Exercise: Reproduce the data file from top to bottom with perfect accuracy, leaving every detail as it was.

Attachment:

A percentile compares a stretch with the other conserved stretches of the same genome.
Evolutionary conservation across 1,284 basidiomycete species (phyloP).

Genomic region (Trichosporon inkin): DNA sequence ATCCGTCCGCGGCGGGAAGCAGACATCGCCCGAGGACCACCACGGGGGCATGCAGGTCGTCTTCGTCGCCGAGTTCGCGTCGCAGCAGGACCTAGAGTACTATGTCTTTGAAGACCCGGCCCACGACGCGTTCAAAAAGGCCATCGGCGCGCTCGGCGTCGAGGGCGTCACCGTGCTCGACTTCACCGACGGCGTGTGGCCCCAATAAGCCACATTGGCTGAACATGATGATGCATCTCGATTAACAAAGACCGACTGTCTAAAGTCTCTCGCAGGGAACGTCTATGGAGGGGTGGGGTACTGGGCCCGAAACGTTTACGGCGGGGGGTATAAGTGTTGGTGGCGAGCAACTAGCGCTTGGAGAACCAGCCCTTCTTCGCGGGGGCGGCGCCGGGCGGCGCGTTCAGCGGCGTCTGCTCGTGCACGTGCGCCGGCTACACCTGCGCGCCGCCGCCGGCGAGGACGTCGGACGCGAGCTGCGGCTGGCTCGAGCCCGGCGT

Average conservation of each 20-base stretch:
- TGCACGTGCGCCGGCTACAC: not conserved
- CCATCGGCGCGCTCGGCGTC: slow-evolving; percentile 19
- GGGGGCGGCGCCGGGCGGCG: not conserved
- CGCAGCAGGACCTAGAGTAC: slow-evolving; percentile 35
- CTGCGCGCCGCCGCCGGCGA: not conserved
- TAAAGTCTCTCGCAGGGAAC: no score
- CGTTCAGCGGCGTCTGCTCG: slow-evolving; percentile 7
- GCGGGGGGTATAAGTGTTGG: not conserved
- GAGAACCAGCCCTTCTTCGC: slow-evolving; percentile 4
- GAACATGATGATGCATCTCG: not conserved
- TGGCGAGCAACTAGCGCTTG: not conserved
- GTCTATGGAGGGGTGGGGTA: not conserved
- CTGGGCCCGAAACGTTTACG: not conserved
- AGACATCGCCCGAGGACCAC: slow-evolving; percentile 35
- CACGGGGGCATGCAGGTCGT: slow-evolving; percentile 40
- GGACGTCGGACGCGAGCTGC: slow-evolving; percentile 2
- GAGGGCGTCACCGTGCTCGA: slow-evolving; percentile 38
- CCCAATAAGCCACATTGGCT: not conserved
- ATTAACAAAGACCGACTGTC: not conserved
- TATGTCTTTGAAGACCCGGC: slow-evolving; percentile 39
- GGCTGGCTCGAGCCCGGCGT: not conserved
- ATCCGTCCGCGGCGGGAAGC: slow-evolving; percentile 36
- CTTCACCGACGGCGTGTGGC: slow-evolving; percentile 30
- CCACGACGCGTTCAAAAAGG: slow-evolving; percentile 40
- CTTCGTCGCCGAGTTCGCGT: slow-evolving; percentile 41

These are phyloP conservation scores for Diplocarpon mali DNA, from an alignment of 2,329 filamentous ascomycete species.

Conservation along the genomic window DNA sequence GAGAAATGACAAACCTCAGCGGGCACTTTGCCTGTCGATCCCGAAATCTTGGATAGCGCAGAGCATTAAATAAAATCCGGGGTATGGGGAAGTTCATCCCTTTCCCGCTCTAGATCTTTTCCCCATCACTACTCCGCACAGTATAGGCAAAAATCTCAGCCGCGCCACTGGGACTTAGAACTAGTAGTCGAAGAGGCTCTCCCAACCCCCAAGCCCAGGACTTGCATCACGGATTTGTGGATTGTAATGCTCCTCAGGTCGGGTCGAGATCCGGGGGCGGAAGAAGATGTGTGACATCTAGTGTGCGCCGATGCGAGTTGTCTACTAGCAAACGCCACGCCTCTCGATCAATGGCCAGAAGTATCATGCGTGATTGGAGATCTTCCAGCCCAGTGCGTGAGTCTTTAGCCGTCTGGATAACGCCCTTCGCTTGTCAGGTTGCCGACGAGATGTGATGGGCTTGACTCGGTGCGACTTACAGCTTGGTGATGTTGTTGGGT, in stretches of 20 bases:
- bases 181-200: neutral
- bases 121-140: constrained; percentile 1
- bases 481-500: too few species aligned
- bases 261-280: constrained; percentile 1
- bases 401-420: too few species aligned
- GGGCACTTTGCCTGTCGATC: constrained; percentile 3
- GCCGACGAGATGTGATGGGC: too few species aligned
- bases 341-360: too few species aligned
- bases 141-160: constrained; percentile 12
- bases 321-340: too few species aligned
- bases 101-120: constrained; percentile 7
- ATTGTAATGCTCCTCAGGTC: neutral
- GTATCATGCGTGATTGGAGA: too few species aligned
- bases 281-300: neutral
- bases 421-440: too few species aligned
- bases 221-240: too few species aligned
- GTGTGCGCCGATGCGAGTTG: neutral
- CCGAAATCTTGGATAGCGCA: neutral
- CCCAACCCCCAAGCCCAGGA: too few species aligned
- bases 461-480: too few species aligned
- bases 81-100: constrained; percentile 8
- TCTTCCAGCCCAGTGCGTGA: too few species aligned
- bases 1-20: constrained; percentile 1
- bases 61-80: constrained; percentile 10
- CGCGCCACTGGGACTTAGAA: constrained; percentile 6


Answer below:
A percentile compares a stretch with the other conserved stretches of the same genome.
Evolutionary conservation across 1,284 basidiomycete species (phyloP).

Genomic region (Trichosporon inkin): DNA sequence ATCCGTCCGCGGCGGGAAGCAGACATCGCCCGAGGACCACCACGGGGGCATGCAGGTCGTCTTCGTCGCCGAGTTCGCGTCGCAGCAGGACCTAGAGTACTATGTCTTTGAAGACCCGGCCCACGACGCGTTCAAAAAGGCCATCGGCGCGCTCGGCGTCGAGGGCGTCACCGTGCTCGACTTCACCGACGGCGTGTGGCCCCAATAAGCCACATTGGCTGAACATGATGATGCATCTCGATTAACAAAGACCGACTGTCTAAAGTCTCTCGCAGGGAACGTCTATGGAGGGGTGGGGTACTGGGCCCGAAACGTTTACGGCGGGGGGTATAAGTGTTGGTGGCGAGCAACTAGCGCTTGGAGAACCAGCCCTTCTTCGCGGGGGCGGCGCCGGGCGGCGCGTTCAGCGGCGTCTGCTCGTGCACGTGCGCCGGCTACACCTGCGCGCCGCCGCCGGCGAGGACGTCGGACGCGAGCTGCGGCTGGCTCGAGCCCGGCGT

Average conservation of each 20-base stretch:
- TGCACGTGCGCCGGCTACAC: not conserved
- CCATCGGCGCGCTCGGCGTC: slow-evolving; percentile 19
- GGGGGCGGCGCCGGGCGGCG: not conserved
- CGCAGCAGGACCTAGAGTAC: slow-evolving; percentile 35
- CTGCGCGCCGCCGCCGGCGA: not conserved
- TAAAGTCTCTCGCAGGGAAC: no score
- CGTTCAGCGGCGTCTGCTCG: slow-evolving; percentile 7
- GCGGGGGGTATAAGTGTTGG: not conserved
- GAGAACCAGCCCTTCTTCGC: slow-evolving; percentile 4
- GAACATGATGATGCATCTCG: not conserved
- TGGCGAGCAACTAGCGCTTG: not conserved
- GTCTATGGAGGGGTGGGGTA: not conserved
- CTGGGCCCGAAACGTTTACG: not conserved
- AGACATCGCCCGAGGACCAC: slow-evolving; percentile 35
- CACGGGGGCATGCAGGTCGT: slow-evolving; percentile 40
- GGACGTCGGACGCGAGCTGC: slow-evolving; percentile 2
- GAGGGCGTCACCGTGCTCGA: slow-evolving; percentile 38
- CCCAATAAGCCACATTGGCT: not conserved
- ATTAACAAAGACCGACTGTC: not conserved
- TATGTCTTTGAAGACCCGGC: slow-evolving; percentile 39
- GGCTGGCTCGAGCCCGGCGT: not conserved
- ATCCGTCCGCGGCGGGAAGC: slow-evolving; percentile 36
- CTTCACCGACGGCGTGTGGC: slow-evolving; percentile 30
- CCACGACGCGTTCAAAAAGG: slow-evolving; percentile 40
- CTTCGTCGCCGAGTTCGCGT: slow-evolving; percentile 41

These are phyloP conservation scores for Diplocarpon mali DNA, from an alignment of 2,329 filamentous ascomycete species.

Conservation along the genomic window DNA sequence GAGAAATGACAAACCTCAGCGGGCACTTTGCCTGTCGATCCCGAAATCTTGGATAGCGCAGAGCATTAAATAAAATCCGGGGTATGGGGAAGTTCATCCCTTTCCCGCTCTAGATCTTTTCCCCATCACTACTCCGCACAGTATAGGCAAAAATCTCAGCCGCGCCACTGGGACTTAGAACTAGTAGTCGAAGAGGCTCTCCCAACCCCCAAGCCCAGGACTTGCATCACGGATTTGTGGATTGTAATGCTCCTCAGGTCGGGTCGAGATCCGGGGGCGGAAGAAGATGTGTGACATCTAGTGTGCGCCGATGCGAGTTGTCTACTAGCAAACGCCACGCCTCTCGATCAATGGCCAGAAGTATCATGCGTGATTGGAGATCTTCCAGCCCAGTGCGTGAGTCTTTAGCCGTCTGGATAACGCCCTTCGCTTGTCAGGTTGCCGACGAGATGTGATGGGCTTGACTCGGTGCGACTTACAGCTTGGTGATGTTGTTGGGT, in stretches of 20 bases:
- bases 181-200: neutral
- bases 121-140: constrained; percentile 1
- bases 481-500: too few species aligned
- bases 261-280: constrained; percentile 1
- bases 401-420: too few species aligned
- GGGCACTTTGCCTGTCGATC: constrained; percentile 3
- GCCGACGAGATGTGATGGGC: too few species aligned
- bases 341-360: too few species aligned
- bases 141-160: constrained; percentile 12
- bases 321-340: too few species aligned
- bases 101-120: constrained; percentile 7
- ATTGTAATGCTCCTCAGGTC: neutral
- GTATCATGCGTGATTGGAGA: too few species aligned
- bases 281-300: neutral
- bases 421-440: too few species aligned
- bases 221-240: too few species aligned
- GTGTGCGCCGATGCGAGTTG: neutral
- CCGAAATCTTGGATAGCGCA: neutral
- CCCAACCCCCAAGCCCAGGA: too few species aligned
- bases 461-480: too few species aligned
- bases 81-100: constrained; percentile 8
- TCTTCCAGCCCAGTGCGTGA: too few species aligned
- bases 1-20: constrained; percentile 1
- bases 61-80: constrained; percentile 10
- CGCGCCACTGGGACTTAGAA: constrained; percentile 6